When Hasbro launched the G.I. Joe: A Real American Hero toy line in 1982 alongside the Marvel Comics series, they commissioned Marvel Productions to produce a series of fully animated 30-second television commercials to promote the toys and comics, beginning with an ad for the first issue that aired throughout Spring 1982. The popularity of these commercials led to the production of a five-part G.I. Joe mini-series which aired in 1983 (later known as “The M.A.S.S. Device” when it re-aired during the series’ syndication). The plot centers on the titular M.A.S.S. Device, a powerful matter-transporter, and G.I. Joe and Cobra’s race around the world to acquire the three catalytic elements which power the machine. A second five-part mini-series followed in 1984, “The Revenge of Cobra”, with a similar plot that involved the Joes and Cobras traveling around the world to recover the scattered fragments of Cobra’s new weather-controlling weapon, the Weather Dominator. Both mini-series were written by Ron Friedman.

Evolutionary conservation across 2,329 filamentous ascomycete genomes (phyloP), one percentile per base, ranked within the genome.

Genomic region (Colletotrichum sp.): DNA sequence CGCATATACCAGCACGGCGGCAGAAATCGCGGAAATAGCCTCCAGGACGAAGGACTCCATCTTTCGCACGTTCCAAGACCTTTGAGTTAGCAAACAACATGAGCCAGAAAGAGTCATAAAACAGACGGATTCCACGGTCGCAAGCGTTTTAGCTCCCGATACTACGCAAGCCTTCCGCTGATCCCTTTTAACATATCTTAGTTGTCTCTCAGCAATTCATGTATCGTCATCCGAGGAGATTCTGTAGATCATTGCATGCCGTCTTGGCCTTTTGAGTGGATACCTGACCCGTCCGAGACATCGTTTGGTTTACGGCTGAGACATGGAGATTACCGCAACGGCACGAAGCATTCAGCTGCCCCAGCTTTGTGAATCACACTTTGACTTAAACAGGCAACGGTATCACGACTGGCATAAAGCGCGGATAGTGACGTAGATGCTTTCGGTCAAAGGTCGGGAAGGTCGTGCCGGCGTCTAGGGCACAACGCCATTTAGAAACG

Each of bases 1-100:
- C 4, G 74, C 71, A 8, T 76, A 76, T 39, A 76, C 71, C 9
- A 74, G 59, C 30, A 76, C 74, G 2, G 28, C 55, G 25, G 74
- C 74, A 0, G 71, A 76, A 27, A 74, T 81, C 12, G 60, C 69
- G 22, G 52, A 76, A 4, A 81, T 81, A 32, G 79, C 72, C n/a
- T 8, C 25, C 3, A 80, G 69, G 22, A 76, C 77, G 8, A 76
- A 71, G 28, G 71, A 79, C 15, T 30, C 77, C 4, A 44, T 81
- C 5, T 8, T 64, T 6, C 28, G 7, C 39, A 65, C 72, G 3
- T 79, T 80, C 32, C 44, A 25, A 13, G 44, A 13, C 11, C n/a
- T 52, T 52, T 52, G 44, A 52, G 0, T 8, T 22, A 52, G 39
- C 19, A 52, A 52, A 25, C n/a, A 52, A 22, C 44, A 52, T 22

G.I. Joe was promoted to a full series in 1985, with an initial order for a first season of 55 more episodes (in order to make up the required 65 episodes for syndication). This season began with a third Friedman-penned five-part adventure, “The Pyramid of Darkness”; the story sees most of the existing cast from the two previous mini-series held captive by Cobra, while a new assortment of characters (that is, the new 1985 range of toys) thwart Cobra’s attempts to surround the Earth with the electricity-negating Pyramid of Darkness. Both the new and old characters then shared the spotlight throughout the course of the remaining fifty episodes of the series, which were primarily stand-alone single-episode adventures, with the occasional two-part story. The season was story edited by Steve Gerber.
A second season of 30 episodes followed in 1986, beginning with a fourth five-part story, “Arise, Serpentor, Arise!” in which Cobra scientist Doctor Mindbender, inspired by a dream, uses the DNA of history’s most ruthless conquerors and rulers to genetically engineer Serpentor, who usurps Cobra Commander’s place as leader of Cobra. This mini-series introduced the new 1986 range of toys into the story, who were at the center of most stories across the rest of the season; in particular, the mini-series debuted former WWF and then-current AWA professional wrestler Sgt. Slaughter as a member of G.I. Joe, played by himself. For this season, Buzz Dixon replaced Steve Gerber as story editor.